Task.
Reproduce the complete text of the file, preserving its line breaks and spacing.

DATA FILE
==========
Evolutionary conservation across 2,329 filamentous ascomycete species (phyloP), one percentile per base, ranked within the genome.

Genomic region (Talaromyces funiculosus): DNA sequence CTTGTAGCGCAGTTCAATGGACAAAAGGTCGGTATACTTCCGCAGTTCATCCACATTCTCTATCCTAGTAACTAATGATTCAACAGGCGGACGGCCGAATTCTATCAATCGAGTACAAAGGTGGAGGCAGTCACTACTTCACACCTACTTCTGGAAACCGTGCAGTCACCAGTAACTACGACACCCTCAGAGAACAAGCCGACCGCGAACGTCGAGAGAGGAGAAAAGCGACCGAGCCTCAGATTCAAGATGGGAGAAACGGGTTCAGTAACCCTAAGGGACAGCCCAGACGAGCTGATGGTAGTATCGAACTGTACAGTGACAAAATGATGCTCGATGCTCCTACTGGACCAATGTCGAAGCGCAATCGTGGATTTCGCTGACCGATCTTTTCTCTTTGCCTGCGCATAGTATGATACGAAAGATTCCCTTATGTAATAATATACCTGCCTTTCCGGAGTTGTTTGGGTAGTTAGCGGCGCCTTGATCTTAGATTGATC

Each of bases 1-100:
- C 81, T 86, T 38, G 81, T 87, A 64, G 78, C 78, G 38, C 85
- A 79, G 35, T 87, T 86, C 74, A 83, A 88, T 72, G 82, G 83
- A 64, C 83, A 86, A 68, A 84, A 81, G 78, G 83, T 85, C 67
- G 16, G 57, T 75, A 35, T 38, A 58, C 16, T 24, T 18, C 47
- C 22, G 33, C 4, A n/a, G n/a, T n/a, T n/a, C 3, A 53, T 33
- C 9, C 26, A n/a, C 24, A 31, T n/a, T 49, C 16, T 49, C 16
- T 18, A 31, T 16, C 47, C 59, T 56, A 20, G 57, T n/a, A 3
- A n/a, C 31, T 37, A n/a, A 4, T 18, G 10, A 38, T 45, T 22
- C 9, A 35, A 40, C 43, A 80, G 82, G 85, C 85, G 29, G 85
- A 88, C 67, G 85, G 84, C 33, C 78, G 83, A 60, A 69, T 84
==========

Evolutionary conservation across 2,329 filamentous ascomycete species (phyloP), one percentile per base, ranked within the genome.

Genomic region (Talaromyces funiculosus): DNA sequence CTTGTAGCGCAGTTCAATGGACAAAAGGTCGGTATACTTCCGCAGTTCATCCACATTCTCTATCCTAGTAACTAATGATTCAACAGGCGGACGGCCGAATTCTATCAATCGAGTACAAAGGTGGAGGCAGTCACTACTTCACACCTACTTCTGGAAACCGTGCAGTCACCAGTAACTACGACACCCTCAGAGAACAAGCCGACCGCGAACGTCGAGAGAGGAGAAAAGCGACCGAGCCTCAGATTCAAGATGGGAGAAACGGGTTCAGTAACCCTAAGGGACAGCCCAGACGAGCTGATGGTAGTATCGAACTGTACAGTGACAAAATGATGCTCGATGCTCCTACTGGACCAATGTCGAAGCGCAATCGTGGATTTCGCTGACCGATCTTTTCTCTTTGCCTGCGCATAGTATGATACGAAAGATTCCCTTATGTAATAATATACCTGCCTTTCCGGAGTTGTTTGGGTAGTTAGCGGCGCCTTGATCTTAGATTGATC

Each of bases 1-100:
- C 81, T 86, T 38, G 81, T 87, A 64, G 78, C 78, G 38, C 85
- A 79, G 35, T 87, T 86, C 74, A 83, A 88, T 72, G 82, G 83
- A 64, C 83, A 86, A 68, A 84, A 81, G 78, G 83, T 85, C 67
- G 16, G 57, T 75, A 35, T 38, A 58, C 16, T 24, T 18, C 47
- C 22, G 33, C 4, A n/a, G n/a, T n/a, T n/a, C 3, A 53, T 33
- C 9, C 26, A n/a, C 24, A 31, T n/a, T 49, C 16, T 49, C 16
- T 18, A 31, T 16, C 47, C 59, T 56, A 20, G 57, T n/a, A 3
- A n/a, C 31, T 37, A n/a, A 4, T 18, G 10, A 38, T 45, T 22
- C 9, A 35, A 40, C 43, A 80, G 82, G 85, C 85, G 29, G 85
- A 88, C 67, G 85, G 84, C 33, C 78, G 83, A 60, A 69, T 84